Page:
Mar 05 2013
prev sibling next sibling parent "bearophile" <bearophileHUGS lycos.com> writes:
Chris Cain:

 I would _really_ like to see this, personally. I kind of doubt 
 it would happen, but I can dream...

I think Walter will keep using D to keep developing his back-end.
 Not just for the reasons you listed, but because it would
 potentially enable the compiler to use LLVM's JIT/interpreter to
 perform CTFE at much higher speeds.

LLVM JIT is also slow to compile, so it's better to use LLVM JIT only for the longer running CT functions, and keep using an interpreter for all the other CT calls. This means D devs will have to manage an interpreter a JIT and a compiler for the same language :-) I think than inside LISP machines have much less duplication than this. Bye, bearophile
Mar 05 2013
prev sibling next sibling parent "Jonathan M Davis" <jmdavisProg gmx.com> writes:
On Wednesday, March 06, 2013 02:44:07 Rob T wrote:
 On Wednesday, 6 March 2013 at 00:25:30 UTC, Adam Wilson wrote:
 [...]
 
 My preference would be to completely replace the back-end with
 LLVM. Why LLVM? Well as opposed to GCC it was designed from the
 ground up to support many languages. The benefit here is that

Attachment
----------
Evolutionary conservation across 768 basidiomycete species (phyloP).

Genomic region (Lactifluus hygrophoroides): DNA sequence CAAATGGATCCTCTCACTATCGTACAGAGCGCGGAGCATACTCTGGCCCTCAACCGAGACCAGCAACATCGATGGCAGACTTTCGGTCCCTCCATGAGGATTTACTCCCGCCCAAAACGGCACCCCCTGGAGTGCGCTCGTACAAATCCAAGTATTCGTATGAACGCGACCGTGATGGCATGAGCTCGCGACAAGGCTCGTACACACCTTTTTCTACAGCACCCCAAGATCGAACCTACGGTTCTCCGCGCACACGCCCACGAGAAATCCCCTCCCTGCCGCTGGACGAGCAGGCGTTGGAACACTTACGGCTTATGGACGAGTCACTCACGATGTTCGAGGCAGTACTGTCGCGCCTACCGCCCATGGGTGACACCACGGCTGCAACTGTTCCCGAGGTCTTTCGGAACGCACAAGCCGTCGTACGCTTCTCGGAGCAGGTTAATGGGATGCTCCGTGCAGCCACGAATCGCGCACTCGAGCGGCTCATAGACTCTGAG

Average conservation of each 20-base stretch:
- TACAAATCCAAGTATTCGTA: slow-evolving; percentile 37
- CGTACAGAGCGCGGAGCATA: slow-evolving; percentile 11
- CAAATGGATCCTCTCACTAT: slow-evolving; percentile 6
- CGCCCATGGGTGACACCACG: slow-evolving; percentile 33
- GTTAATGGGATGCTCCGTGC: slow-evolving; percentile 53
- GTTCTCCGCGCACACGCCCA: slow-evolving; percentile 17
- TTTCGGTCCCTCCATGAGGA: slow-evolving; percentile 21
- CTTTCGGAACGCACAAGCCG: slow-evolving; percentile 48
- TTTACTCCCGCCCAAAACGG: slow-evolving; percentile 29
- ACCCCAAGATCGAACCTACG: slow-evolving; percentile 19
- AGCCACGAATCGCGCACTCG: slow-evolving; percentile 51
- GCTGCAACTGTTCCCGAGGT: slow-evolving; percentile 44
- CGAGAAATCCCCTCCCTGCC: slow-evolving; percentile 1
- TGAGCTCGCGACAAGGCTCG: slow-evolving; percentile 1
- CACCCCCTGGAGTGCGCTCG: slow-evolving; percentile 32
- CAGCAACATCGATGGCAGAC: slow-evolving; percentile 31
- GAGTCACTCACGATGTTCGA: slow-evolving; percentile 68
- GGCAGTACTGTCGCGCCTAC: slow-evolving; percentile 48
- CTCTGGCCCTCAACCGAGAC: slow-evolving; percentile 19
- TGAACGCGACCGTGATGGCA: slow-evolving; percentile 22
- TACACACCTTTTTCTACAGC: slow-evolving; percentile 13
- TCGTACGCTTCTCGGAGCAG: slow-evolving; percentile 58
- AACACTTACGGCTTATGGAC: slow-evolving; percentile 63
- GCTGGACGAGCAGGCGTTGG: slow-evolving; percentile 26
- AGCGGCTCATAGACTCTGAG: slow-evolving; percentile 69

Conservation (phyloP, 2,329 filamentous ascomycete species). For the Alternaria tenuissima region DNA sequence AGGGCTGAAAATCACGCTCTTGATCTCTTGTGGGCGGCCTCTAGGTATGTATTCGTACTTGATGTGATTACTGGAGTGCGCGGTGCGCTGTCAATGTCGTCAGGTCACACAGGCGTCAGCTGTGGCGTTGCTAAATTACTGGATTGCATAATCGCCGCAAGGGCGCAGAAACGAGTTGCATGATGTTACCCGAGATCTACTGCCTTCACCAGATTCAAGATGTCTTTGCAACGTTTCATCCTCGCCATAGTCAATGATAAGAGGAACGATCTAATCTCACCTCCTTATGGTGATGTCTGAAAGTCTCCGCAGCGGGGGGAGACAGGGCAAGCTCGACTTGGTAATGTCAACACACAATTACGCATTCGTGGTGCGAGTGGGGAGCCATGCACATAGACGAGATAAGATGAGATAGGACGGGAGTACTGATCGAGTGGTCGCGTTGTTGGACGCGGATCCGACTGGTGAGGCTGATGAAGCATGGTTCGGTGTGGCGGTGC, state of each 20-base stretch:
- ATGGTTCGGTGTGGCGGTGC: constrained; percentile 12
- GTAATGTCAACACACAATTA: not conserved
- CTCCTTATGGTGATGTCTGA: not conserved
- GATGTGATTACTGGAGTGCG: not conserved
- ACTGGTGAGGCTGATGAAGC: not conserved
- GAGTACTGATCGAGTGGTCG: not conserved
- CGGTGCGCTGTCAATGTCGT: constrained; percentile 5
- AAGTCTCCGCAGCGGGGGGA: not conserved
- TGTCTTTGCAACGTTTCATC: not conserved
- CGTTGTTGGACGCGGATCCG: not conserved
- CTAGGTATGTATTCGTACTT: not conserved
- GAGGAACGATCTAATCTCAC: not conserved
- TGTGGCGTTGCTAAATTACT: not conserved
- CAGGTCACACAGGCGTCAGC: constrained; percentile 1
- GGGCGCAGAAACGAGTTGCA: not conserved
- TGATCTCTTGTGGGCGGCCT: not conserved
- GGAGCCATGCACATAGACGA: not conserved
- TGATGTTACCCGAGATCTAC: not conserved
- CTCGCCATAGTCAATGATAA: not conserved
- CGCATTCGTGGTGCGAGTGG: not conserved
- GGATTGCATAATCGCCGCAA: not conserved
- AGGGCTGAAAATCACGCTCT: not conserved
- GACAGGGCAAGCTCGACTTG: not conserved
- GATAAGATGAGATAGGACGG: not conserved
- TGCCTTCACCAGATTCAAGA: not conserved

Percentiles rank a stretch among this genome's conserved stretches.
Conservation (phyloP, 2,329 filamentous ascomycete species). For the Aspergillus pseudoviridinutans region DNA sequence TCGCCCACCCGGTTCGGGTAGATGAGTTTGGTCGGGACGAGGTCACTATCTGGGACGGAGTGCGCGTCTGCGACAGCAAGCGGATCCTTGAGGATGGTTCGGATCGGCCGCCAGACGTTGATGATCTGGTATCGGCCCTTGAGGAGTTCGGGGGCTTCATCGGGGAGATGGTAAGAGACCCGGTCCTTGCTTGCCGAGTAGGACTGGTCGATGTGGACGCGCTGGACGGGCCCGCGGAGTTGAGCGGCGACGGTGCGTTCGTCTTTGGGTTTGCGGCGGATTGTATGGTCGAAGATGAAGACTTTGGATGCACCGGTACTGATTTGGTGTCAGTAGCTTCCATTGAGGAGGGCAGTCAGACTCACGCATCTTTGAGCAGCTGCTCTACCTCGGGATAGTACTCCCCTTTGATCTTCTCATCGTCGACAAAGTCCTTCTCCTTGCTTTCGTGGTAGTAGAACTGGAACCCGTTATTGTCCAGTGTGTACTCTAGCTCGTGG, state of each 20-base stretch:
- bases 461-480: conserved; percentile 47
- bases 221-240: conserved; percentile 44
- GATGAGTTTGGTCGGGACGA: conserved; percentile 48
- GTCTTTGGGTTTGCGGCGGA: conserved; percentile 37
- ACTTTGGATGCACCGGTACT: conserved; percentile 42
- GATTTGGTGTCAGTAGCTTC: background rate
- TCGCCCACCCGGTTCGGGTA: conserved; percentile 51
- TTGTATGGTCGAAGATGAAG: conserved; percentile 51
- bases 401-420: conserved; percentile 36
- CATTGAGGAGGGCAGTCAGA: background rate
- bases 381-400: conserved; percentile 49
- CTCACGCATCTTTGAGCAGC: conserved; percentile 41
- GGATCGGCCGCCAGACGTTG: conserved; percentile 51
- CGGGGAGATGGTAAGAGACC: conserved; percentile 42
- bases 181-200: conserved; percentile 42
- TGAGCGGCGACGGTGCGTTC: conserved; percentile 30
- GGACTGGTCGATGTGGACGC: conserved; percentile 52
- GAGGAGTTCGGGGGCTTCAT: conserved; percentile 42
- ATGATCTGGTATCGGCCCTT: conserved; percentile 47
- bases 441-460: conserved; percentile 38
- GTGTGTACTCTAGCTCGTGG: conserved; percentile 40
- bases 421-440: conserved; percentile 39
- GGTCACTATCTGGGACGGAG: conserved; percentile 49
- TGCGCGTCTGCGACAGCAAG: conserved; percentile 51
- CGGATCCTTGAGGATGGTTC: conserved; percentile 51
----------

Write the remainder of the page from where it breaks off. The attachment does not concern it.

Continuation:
it is possible to create standalone compiler the generates LLVM
 bytecode that can then be run through LLVM. My understanding
 (and I am happy to be corrected here) is that LLVM does not
 need the front-end to be compiled into the back-end.

That seems like the most obvious direction to take. Is there any valid reason not to?

Because LDC already does that, there are potential legal issues with Walter working on other backends, and it's completely unnecessary. It's a shame that the stance of debian and some other distros makes it so that dmd can't be on them, but both gdc and ldc already exist and are both completely FOSS. The picky distros can just stick with those, and if anyone using them really wants the reference compiler, they can just install it themselves. I agree that it sucks that dmd's backend is not fully open source, but the code is available to read and provide fixes for, and no code compiled by it is affected by the license. All it really affects is whether it can go on some Linux distros, and given that we have two other perfectly good compilers which _can_ go on such distros, I don't think that it's at all worth worrying about dmd's license. There are much, much more important things to worry about (like bug fixing). - Jonathan M Davis